Brenda Conner (née Anderson), 61, passed away suddenly on October 3, 2020 with her family by her side. Brenda was a loving daughter, wife, mother, grandmother, sister, and friend.
Born in Burnaby on June 26, 1959, Brenda was the oldest of three siblings. She was a natural care-giver and enjoyed helping her mother look after her younger brother and sister. Growing up, she was spoiled by two sets of grandparents who loved her so dearly that they even let her play with the fine china. This boundless approach to love and relationships is something she carried with her throughout her life.
At the tender age of 19 she had her first son, Christopher. She set out with the enthusiasm of a first time mom, making sure to fill out his entire baby book and send him on a road trip to Disneyland. At the age of 26, she married her best friend, Douglas. Doug fell in love with her because she was a wonderful mother-- the kind he wanted his children to have. He knew how lucky he was to win the heart of one of the beautiful, “cool” girls from school and he loved her every day thereafter. They went on to have three children together, Michael, Brittani, and Chad. Brenda made raising four children seem effortless. Even when her husband worked out of town, she managed to be everything to everyone all at once.
She made the best turkey (roast beef if you ask Chris) and everyone was always invited for dinner. She spent hours trying to make the small moments perfect because she knew that those were the moments that counted: The lights strung delicately on the tree, the impossible to find video game ready to be unwrapped, the pair of jeans that finally fit. The moments never were perfect. She dropped the green beans, the ornaments broke, and the jello never set. Yet despite the messiness of real life, she never stopped trying to make everyone around her smile.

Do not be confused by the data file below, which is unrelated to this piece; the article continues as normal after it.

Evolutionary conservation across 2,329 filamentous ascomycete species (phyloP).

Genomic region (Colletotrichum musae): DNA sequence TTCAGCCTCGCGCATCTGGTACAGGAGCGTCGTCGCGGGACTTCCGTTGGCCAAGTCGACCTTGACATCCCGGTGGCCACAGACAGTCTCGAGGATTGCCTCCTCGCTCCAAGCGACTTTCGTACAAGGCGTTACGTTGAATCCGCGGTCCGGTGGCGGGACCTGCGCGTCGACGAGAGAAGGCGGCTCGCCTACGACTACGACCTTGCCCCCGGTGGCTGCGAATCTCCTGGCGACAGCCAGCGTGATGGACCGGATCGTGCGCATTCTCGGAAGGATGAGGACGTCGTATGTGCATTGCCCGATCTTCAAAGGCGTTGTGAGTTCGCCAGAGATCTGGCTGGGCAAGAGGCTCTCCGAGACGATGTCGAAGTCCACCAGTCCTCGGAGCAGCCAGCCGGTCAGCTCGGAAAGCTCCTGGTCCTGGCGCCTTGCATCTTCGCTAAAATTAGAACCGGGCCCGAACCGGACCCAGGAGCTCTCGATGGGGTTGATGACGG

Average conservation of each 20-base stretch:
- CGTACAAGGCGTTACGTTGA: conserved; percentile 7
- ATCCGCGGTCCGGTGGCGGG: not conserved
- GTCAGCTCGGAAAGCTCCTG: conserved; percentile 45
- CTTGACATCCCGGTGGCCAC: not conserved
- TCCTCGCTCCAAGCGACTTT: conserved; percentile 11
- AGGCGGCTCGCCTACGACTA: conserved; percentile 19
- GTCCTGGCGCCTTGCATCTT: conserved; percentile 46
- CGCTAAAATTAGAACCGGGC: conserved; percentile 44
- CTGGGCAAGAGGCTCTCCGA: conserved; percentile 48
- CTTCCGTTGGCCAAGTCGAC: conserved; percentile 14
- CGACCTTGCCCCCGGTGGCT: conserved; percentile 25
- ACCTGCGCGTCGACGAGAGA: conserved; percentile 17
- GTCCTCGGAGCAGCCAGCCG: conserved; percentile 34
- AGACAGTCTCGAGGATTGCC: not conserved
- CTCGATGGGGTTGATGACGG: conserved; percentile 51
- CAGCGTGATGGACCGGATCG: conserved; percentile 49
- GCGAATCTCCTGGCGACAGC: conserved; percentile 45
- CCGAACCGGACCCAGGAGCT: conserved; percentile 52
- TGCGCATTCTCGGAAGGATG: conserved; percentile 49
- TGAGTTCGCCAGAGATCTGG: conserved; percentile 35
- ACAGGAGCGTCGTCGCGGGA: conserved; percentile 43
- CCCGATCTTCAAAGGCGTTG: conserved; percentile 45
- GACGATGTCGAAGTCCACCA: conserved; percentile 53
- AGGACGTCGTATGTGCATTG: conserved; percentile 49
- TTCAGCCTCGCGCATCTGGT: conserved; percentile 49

When she wasn’t busy raising four children (a job that never really ends), Brenda enjoyed relaxing in her yard and having a drink with the neighbours. She loved growing beautiful flowers, making rock gardens, and keeping her hummingbirds, Henry and Emma, well fed. However, it wasn’t long after her children had grown that she started to dream of her chance to become fun grandma “Lollie”. Anyone who knew Brenda (and anyone who encountered her at the grocery store) knew that she spent the last three years pouring that sweet, boundless love into the life of her grandson Karl. She jumped in the muddy puddles, climbed through the tunnels, and was the only one allowed in the playroom. She took every opportunity she could to make life special for Karl and because of that he will have a lifetime of memories to cherish.
At the end of it all, Brenda’s life was her family. It may seem like a small thing, but it was monumental to those who were loved by her. She taught us to be soft, even when the world feels hard. She taught us that being strong doesn’t mean you can’t hurt. She taught us to laugh when the tree falls over. It is our turn now to be strong for you, mom. We hope wherever you are, that your kitchen is shiny white, your flowers are in bloom, and your wine glass is full. We will meet you again at the dinner table.